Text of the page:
Toughie 411

Toughie No 411 by Warbler

Warble a happy tune!

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BD Rating – Difficulty **Enjoyment ****

OK, it’s a corny subheading but I couldn’t think of anything else!  Give me something better and I’ll change it.

A straightforward but pleasurable puzzle from Warbler today. About on a level with today’s regular cryptic in terms of difficulty (but only warranting two difficulty stars as it’s a Toughie). I understand some entered a musical note at 27a, a trap I didn’t fall into as I already had 20d.

Please leave a comment telling us what you thought. You can also add your assessment by selecting from one to five stars at the bottom of the post.


Across

7a    Worthless money, lots of it, starts to overburden new place in Gloucestershire (9)
{BADMINTON} – a charade of worthless, lots of money and the initial letters of  O(verburden) and N(ew) gives the country seat of the Duke of Beaufort in Gloucestershire

8a    Daughter’s part said to be amusing (5)
{DROLL} – combine D(aughter) with a homophone (said) of a part in a play gives a word meaning curious or unusual in a way that provokes dry amusement

10a    Perceptive representation of statue (6)
{ASTUTE} – a word meaning perceptive is an anagram (representation) of STATUE

11a    Conservative motorway vehicle check turns into absolute nonsense (8)
{TOMMYROT} – take a Conservative, a M(otorway) and an annual vehicle check and reverse the lot to get absolute nonsense

12a    Sharp and dry in the centre of Iberia after redevelopment (6)
Newspaper version – Being very cold bird’s tail fell off (6)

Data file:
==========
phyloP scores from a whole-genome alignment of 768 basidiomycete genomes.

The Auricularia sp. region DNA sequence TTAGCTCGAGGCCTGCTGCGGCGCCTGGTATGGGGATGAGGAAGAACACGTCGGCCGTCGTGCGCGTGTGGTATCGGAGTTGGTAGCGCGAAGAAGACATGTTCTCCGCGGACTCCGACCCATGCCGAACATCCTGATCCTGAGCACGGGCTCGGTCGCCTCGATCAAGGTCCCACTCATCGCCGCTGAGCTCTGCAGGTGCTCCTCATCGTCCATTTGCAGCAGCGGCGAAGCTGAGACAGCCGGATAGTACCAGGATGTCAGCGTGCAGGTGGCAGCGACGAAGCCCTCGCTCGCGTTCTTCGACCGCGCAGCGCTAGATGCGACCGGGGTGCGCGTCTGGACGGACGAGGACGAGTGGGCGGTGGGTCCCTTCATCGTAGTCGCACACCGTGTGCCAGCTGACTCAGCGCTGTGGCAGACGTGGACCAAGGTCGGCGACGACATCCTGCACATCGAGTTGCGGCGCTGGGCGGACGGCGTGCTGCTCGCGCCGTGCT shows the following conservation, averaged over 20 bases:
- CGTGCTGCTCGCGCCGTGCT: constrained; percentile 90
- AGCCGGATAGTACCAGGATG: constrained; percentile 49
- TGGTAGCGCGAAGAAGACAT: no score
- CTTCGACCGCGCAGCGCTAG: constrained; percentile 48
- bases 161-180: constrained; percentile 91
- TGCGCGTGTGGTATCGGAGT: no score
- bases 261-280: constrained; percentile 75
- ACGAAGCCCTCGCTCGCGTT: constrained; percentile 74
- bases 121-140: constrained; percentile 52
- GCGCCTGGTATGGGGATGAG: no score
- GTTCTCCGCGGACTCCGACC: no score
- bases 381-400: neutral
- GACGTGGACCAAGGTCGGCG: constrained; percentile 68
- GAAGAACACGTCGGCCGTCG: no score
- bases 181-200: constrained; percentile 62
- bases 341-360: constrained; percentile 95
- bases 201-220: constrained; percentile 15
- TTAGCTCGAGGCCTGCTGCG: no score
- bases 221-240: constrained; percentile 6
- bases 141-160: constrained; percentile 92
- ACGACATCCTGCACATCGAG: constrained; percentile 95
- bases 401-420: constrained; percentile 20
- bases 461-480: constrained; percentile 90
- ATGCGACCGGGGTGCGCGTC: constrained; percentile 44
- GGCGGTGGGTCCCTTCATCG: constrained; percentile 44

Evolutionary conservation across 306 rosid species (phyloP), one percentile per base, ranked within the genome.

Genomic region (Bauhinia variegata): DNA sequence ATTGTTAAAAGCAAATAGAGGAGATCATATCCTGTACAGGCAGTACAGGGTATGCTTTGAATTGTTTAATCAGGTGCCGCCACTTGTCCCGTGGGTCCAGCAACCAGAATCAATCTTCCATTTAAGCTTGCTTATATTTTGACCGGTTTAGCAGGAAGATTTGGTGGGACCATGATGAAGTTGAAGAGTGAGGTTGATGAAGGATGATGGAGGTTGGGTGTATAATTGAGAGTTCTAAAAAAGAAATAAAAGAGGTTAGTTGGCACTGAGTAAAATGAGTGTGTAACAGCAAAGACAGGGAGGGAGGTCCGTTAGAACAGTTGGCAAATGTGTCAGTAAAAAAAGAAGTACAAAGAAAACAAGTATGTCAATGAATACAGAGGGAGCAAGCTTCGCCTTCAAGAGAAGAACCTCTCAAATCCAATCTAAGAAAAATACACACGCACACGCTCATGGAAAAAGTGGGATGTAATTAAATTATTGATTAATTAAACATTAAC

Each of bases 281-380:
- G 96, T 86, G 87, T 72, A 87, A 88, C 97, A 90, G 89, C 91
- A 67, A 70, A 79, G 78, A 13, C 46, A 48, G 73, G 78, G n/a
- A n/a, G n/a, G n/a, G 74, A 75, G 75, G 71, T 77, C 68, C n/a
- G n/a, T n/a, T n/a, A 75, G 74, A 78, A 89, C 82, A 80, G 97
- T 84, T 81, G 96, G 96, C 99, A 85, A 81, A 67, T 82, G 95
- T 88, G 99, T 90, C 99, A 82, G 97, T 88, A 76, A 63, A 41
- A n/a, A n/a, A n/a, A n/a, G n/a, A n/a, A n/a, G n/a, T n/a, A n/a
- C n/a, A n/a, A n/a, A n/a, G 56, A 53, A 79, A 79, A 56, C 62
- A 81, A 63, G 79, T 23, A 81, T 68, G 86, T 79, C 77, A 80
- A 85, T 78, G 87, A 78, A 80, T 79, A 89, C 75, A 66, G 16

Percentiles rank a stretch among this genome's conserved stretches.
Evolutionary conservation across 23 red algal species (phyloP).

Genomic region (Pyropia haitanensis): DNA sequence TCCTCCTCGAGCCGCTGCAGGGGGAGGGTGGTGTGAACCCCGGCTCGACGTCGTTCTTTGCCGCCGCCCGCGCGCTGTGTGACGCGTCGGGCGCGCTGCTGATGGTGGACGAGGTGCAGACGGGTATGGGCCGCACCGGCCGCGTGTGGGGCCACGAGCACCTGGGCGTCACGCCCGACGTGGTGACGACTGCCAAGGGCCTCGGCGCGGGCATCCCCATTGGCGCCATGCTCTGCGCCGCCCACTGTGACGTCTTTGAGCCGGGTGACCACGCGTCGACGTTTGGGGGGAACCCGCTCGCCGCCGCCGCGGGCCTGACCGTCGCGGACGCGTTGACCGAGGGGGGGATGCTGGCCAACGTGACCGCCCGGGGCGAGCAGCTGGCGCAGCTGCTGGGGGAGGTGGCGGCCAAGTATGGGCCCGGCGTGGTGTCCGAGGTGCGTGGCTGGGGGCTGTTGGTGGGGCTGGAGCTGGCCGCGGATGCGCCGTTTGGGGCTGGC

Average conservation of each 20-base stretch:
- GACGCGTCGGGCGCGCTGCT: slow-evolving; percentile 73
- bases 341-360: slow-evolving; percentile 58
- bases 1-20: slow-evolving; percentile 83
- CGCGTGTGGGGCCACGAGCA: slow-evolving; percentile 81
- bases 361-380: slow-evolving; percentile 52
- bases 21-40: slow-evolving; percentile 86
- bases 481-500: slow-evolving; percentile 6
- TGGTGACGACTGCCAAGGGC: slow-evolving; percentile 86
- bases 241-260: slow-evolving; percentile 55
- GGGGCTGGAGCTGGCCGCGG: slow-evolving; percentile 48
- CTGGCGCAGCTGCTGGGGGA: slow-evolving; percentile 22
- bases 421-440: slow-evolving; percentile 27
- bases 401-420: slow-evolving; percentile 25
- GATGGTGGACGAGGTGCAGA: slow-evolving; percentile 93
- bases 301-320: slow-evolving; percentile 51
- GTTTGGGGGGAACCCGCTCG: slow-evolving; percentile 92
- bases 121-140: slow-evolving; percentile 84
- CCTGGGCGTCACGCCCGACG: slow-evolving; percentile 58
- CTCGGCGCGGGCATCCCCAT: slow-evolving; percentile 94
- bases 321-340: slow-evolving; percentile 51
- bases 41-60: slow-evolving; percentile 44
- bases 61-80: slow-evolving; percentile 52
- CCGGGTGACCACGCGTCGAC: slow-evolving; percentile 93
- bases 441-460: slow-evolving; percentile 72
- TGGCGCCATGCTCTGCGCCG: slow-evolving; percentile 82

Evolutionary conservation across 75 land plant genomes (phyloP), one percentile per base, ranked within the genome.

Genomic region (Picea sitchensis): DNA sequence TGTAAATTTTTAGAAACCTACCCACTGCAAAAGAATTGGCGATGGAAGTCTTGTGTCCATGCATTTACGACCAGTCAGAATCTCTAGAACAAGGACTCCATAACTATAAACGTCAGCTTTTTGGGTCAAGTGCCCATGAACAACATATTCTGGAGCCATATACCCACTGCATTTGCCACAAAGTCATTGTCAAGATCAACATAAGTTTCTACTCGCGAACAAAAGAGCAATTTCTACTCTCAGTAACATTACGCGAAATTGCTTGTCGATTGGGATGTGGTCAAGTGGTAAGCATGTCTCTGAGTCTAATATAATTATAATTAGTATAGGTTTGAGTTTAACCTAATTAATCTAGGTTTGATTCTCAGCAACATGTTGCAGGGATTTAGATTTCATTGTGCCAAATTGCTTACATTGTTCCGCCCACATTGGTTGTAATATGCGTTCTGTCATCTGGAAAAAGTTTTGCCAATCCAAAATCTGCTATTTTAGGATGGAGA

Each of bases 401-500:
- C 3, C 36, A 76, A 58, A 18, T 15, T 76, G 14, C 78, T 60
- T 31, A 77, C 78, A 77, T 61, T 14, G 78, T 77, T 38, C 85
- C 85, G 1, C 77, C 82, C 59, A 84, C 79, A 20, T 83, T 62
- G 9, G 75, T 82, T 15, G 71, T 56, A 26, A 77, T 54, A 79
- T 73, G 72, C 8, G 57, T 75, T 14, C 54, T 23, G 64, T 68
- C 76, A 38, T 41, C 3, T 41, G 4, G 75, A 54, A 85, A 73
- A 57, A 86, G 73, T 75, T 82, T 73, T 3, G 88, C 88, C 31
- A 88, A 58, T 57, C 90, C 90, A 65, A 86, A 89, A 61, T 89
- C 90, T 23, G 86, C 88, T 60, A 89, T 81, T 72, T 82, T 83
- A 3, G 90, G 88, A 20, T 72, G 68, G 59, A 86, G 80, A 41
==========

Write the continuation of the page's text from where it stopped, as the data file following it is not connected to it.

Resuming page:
{BITTER} – a word meaning sharp or tart is derived by inserting TeeTotal inside an anagram (after redevelopment) of the centre of I()BERI(A)

14a    In danger from rickety stair by front of kitchen (2,4)
{AT RISK} – a short phrase meaning in danger comes from an anagram (rickety) of STAIR followed by the front of K(itchen)

16a    Every now and then nerdy guy gets irritable (4)
{EDGY} – the alternate / even letters (every now and then) of nErDy GuY gives a word meaning irritable

17a    A hundred and fifty object to demand (5)
{CLAIM} – a hundred and fifty in Roman numerals is followed by an object or purpose to get a demand

18a    Support for central portion of rampart (4)
{PROP} – this support is a charade of a word meaning for and the central portion of ramPart

19a    Grasp cutter with up and down motion (6)
{SEESAW} – a charade of to grasp or understand and something used to cut wood results in an up and down motion

21a    Jazz lover’s unusually sympathetic when rendering of ‘Misty’ is omitted (6)
{HEPCAT} – this old-fashioned jazz lover is an anagram (unusually) of (SYM)PATHE(TI)C when the letters (rendering) of MISTY are omitted – Chambers gives the enumeration as (3-3), the ODE as (6)

24a    In the cooking of red meat a touch of tarragon was important (8)
{MATTERED} – into an anagram (cooking) of RED MEAT insert a touch of T(arragon) to get a word meaning was important

26a    Assume influence (6)
{AFFECT} – a double definition

27a    Note number on back of car (5)
{FIVER} – this colloquial term for a banknote is a charade of a number and the last letter (back) of caR


28a    Ruination of all independent English pubs is likely (9)